We attended our small group gathering on Sunday evening, spending precious time with dear friends who share many of the same trials and tribulations that we endure. In other words, they have children too.
HIGH STRUNG CHILDREN.
When asked why we have such a successful small group which has just celebrated its 2nd anniversary, we answer, “Because we serve wine…”
No. Not to the children. Simmer down.
Anyhoo. Cailey lost a tooth during prayer time. Her father went to help her clean up the carnage in the bathroom, because we all know how well I handle carnage. When she had blown through a sufficient amount of toilet tissue, she emerged to show the adults the fruits of her labor. As you might imagine, talk of the tooth fairy came up.
I was reminded that the last time she lost a tooth, her dad instructed her to place the baggied tooth at the edge of her bunk bed, between the mattress and the slats. She rolled her eyes and sighed, “I know, I know, Dad. The Tooth Fairy has Lyme Disease and doesn’t like to climb ladders.”
She then reminisced that she caught me red handed sneaking into her room the next morning with a dollar bill behind my back, as I had forgotten to swoop in and collect the tooth the night before. Lyme Disease also makes the Tooth Fairy very very tired.
This led to a few chuckles from the adults, who then reminded her not to spill her guts about the true identity of the Tooth Fairy to the younger children of our small group. At the age of 11, she is armed with quite a bit of useful information that I pray she keeps to herself for the time being, as I don’t want to have to seek out a new small group that serves wine.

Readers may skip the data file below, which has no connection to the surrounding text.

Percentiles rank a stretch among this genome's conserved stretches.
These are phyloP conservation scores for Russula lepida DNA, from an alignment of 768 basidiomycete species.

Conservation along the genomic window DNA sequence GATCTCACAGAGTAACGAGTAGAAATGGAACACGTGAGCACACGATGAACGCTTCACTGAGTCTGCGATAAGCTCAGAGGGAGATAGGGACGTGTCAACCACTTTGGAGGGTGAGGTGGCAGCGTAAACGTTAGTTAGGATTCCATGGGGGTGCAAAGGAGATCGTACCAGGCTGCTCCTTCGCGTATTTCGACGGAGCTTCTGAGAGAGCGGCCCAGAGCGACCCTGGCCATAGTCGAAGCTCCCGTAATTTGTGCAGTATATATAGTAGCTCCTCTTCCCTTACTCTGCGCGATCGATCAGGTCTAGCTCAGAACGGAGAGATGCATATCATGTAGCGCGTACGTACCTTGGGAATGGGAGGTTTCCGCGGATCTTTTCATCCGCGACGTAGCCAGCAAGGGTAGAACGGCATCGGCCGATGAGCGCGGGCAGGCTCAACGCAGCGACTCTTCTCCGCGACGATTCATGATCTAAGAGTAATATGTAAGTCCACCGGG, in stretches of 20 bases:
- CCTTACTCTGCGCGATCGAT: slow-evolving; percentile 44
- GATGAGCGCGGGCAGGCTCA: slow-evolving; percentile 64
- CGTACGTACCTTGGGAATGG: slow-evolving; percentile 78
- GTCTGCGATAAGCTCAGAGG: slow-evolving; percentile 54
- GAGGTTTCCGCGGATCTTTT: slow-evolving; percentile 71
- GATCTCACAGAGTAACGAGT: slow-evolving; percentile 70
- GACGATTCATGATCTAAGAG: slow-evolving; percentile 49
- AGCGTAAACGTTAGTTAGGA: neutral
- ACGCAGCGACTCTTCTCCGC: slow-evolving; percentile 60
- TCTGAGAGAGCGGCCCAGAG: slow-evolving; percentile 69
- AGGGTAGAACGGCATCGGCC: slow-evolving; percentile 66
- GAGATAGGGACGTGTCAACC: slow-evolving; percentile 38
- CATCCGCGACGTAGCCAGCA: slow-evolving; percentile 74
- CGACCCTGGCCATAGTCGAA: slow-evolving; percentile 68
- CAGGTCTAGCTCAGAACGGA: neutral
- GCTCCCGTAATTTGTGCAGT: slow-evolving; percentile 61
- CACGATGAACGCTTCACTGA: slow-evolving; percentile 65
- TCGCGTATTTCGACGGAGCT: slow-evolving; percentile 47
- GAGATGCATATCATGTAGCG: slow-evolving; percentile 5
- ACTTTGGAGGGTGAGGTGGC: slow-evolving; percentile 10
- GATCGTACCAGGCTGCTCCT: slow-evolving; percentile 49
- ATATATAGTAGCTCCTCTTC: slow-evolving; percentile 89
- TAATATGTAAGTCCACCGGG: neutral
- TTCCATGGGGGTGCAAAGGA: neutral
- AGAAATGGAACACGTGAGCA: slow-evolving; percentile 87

She then carefully wrapped the extracted tooth into a wadded up piece of tissue paper. As best as I can make out, the tooth traveled home in Fiddledaddy’s pocket and was then placed on the kitchen counter.
As Cailey was preparing for bed, she came searching for the tooth in question. I told her that I had not seen it. Knowing that her mother is a closet neat freak who will put all the sandwich fixings away before her family has even had a chance to finish making the sandwich, the child began sifting through the kitchen garbage.
Sure enough, in her most accusatory tone, she announced, “MOM, you threw my tooth away!”
Imagine the nerve. Me. Throwing away a wadded up piece of toilet tissue left on the kitchen counter.
Carefully she cleaned off the tooth and deposited it into a snack baggie. She brought it to me asking, “Can I just give this to you now?” I stared at her. “Um. No. Humor me please and put it in the usual spot at the end of your bed.”
The look she shot at me was all SHE’S GOING TO FORGET IT AGAIN, I JUST KNOW IT.
And just think. I have another child with a mouth FULL of baby teeth behind her.
The Tooth Fairy may need to install an ATM machine to bypass the whole customer service issue.